The Republic of Liberia was initially established in 1822 by the American Colonization Society as a settlement for freed slaves in America to migrate to Africa. Documentation of the country in the Rubenstein Library range from print and archival materials speak to a number of topics including: the experiences of these migrants in their move, interactions with indigenous Africans, slave trading, missionary efforts to spread the Christian faith, correspondences with former masters in America, and recruitment of others to return to their ancestral home. Resources after the period of slavery in the US also include print and archival resources, discuss the history of Libreria in the early twentieth century, the continuation of missionary work in the country, the impact of world war, and the onset of liberation movements in the mid 20th century.
LC Subject Headings
Books: 1800 -1900
African colonization. An enquiry into the origin, plan, & prospects of the American Colonization Society; being an extract from an article in the December number of the American quarterly review, for 1828. Fredericksburg [Va.] Printed at the Arena Office, 1829.
American Colonization Society, and the colony at Liberia. Massachusetts Colonization Society. Boston, Printed by Peirce & Parker, 1831.
"Tables showing the number of emigrants and recaptured Africans sent to the colony of Liberia by the government of the United States; also, the number of emigrants free born, number that purchased their freedom, number emancipated, &c.; together with a census of the colony, and a report of its commerce, &c. September, 1843." Washington: 1845.
Official Report of the Niger Valley Exploring Party by M. R. Delany, Chief Commissioner to Africa. Niger Valley Exploring Party. New York, T. Hamilton; [etc., etc.] 1861.
A few facts respecting the American colonization society, and the colony at Liberia. American Colonization Society. Washington: Printed by Way and Gideon, 1830.
Memorial of the semi-centennial anniversary of the American Colonization Society, celebrated at Washington, January 15, 1867. With documents concerning Liberia. American Colonization Society. Washington, The Society, 1867.
Emigration to Liberia. American Colonization Society. Washington, D.C. The Society, 1883.
Since Emancipation: to the friends of Africa's redemption. -- American Colonization Society. [S.l.]: American Colonization Society, [1871?]
Want to go to Liberia -- American Colonization Society. [S.l.]: American Colonization Society, [1871?]
Memoir of the life and character of the Rev. Samuel Bacon, A.M.: late, an officer of marines in the United States' service: afterwards, attorney at law in the state of Pennsylvania: and subsequently, a minister of the Episcopal Church, and principal agent of the American government for persons liberated from slave-ships, on the coast of Africa; where he terminated his life in the month of May, 1820. Jehudi Ashmun. Washington City: : Sold by the booksellers of the District of Columbia; Richmond; Petersburg; Norfolk; Baltimore; Philadelphia; New York; New Haven, and Boston. Jacob Gideon, Junior, Printer, 1822, [c1821].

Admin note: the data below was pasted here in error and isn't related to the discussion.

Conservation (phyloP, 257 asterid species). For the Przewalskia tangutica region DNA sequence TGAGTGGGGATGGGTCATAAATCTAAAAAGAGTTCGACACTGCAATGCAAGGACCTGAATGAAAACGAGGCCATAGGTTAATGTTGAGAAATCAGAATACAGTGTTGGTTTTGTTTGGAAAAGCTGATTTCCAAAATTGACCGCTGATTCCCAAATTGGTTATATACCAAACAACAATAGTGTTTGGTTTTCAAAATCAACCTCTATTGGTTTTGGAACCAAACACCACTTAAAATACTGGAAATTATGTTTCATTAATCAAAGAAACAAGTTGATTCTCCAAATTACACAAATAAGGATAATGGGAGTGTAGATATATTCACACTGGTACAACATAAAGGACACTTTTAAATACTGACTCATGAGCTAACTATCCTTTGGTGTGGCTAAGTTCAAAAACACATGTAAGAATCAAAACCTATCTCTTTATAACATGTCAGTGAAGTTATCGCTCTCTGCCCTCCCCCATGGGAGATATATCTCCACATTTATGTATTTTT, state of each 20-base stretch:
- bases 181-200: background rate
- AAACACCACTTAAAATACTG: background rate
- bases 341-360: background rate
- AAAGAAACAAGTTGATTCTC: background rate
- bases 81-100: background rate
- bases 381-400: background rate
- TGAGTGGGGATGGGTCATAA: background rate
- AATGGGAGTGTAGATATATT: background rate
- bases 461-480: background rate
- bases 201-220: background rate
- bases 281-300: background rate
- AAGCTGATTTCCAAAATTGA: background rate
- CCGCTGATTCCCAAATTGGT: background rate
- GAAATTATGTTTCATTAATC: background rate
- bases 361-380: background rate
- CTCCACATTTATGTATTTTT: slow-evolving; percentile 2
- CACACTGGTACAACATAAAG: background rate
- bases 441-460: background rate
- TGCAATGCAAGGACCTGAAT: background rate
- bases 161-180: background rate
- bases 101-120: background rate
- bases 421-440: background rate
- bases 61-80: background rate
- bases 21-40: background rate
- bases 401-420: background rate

History of the American colony in Liberia, from December 1821 to 1823. Compiled from the authentic records of the colony. Jehudi Ashmun. Washington City [D.C.]: Printed by Way & Gideon. 1826.
Abstract of a journal of E. Bacon, assistant agent of the United States, to Africa: with an appendix, containing extracts from proceedings of the Church Missionary Society in England, for the years 1819-20. To which is prefixed, an abstract of the journal of the Rev. J. B. Cates in an overland journey, performed in company with several natives, in the months of February, March, and April, 1819. The whole showing the successful exertions of the British and American governments, in repressing the slave trade. Ephraim Bacon. Philadelphia, S. Potter, 1821.
Examination of Mr. Thomas C. Brown, a free colored citizen of S. Carolina, as to the actual state of things in Liberia in the years 1833 and 1834 at the Chatham Street chapel, May 9th and 10th, 1834 [microform]. Thomas C. Brown. New York, S. W. Benedict & co., printers, 1834.
Reflections on the causes that led to the formation of the colonization society: with a view of its probable results: under the following heads: The increase of the coloured population. The origin of the colonization society. The manumission of slaves in this country. The declarations of legislatures, and other assembled bodies, in favour of the society. The situation of the colonists at Monrovia and other towns. Moral and religious character of the settlers. The soil and climate of Liberia. Its productions and commerce. The advantages to the free coloured population by emigration to Liberia. The character of the natives of Africa, before the irruption of the barbarians. The effects of the colonization on the slave trade--with a slight sketch of that nefarious and accursed traffic... Matthew Carey. Philadelphia, Printed by W.F. Geddes, 1832.
Ethiopia: her gloom and glory, as illustrated in the history of the slave trade and slavery, the rise of the Republic of Liberia, and the progress of African missions. David Christy. With an introduction by W. P. Strickland. Cincinnati, Rickey, Mallory & Webb, 1857.
Remains of Melville B. Cox, late missionary to Liberia. With a memoir by the Rev. Gershom F. Cox. Melville B. Cox. New York: T. Mason and G. Lane, 1840.